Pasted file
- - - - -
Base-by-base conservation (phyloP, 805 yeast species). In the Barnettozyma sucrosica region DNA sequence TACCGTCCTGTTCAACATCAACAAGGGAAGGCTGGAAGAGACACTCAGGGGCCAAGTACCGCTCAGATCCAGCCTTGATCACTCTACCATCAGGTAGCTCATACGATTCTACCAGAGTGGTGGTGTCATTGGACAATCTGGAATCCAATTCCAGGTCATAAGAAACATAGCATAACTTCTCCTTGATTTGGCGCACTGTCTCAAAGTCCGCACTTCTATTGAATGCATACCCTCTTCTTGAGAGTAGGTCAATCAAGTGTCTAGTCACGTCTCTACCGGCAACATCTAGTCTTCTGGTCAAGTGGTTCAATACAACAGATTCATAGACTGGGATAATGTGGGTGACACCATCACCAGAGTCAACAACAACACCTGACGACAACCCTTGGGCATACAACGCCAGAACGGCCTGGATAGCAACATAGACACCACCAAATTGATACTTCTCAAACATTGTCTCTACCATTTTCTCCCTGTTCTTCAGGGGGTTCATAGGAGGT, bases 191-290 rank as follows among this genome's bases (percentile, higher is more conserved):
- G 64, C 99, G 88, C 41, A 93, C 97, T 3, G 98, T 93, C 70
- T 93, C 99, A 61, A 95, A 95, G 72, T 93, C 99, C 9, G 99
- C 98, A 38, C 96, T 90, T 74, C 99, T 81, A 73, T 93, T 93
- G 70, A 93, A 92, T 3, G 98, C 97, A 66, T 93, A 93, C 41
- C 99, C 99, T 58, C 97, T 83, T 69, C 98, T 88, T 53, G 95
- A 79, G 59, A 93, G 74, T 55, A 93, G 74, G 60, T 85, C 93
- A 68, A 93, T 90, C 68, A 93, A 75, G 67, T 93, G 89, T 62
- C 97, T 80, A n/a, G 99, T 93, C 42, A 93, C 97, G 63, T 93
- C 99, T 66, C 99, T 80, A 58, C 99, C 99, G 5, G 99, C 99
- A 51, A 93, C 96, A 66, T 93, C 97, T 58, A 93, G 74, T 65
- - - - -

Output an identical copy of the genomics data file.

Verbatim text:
Base-by-base conservation (phyloP, 805 yeast species). In the Barnettozyma sucrosica region DNA sequence TACCGTCCTGTTCAACATCAACAAGGGAAGGCTGGAAGAGACACTCAGGGGCCAAGTACCGCTCAGATCCAGCCTTGATCACTCTACCATCAGGTAGCTCATACGATTCTACCAGAGTGGTGGTGTCATTGGACAATCTGGAATCCAATTCCAGGTCATAAGAAACATAGCATAACTTCTCCTTGATTTGGCGCACTGTCTCAAAGTCCGCACTTCTATTGAATGCATACCCTCTTCTTGAGAGTAGGTCAATCAAGTGTCTAGTCACGTCTCTACCGGCAACATCTAGTCTTCTGGTCAAGTGGTTCAATACAACAGATTCATAGACTGGGATAATGTGGGTGACACCATCACCAGAGTCAACAACAACACCTGACGACAACCCTTGGGCATACAACGCCAGAACGGCCTGGATAGCAACATAGACACCACCAAATTGATACTTCTCAAACATTGTCTCTACCATTTTCTCCCTGTTCTTCAGGGGGTTCATAGGAGGT, bases 191-290 rank as follows among this genome's bases (percentile, higher is more conserved):
- G 64, C 99, G 88, C 41, A 93, C 97, T 3, G 98, T 93, C 70
- T 93, C 99, A 61, A 95, A 95, G 72, T 93, C 99, C 9, G 99
- C 98, A 38, C 96, T 90, T 74, C 99, T 81, A 73, T 93, T 93
- G 70, A 93, A 92, T 3, G 98, C 97, A 66, T 93, A 93, C 41
- C 99, C 99, T 58, C 97, T 83, T 69, C 98, T 88, T 53, G 95
- A 79, G 59, A 93, G 74, T 55, A 93, G 74, G 60, T 85, C 93
- A 68, A 93, T 90, C 68, A 93, A 75, G 67, T 93, G 89, T 62
- C 97, T 80, A n/a, G 99, T 93, C 42, A 93, C 97, G 63, T 93
- C 99, T 66, C 99, T 80, A 58, C 99, C 99, G 5, G 99, C 99
- A 51, A 93, C 96, A 66, T 93, C 97, T 58, A 93, G 74, T 65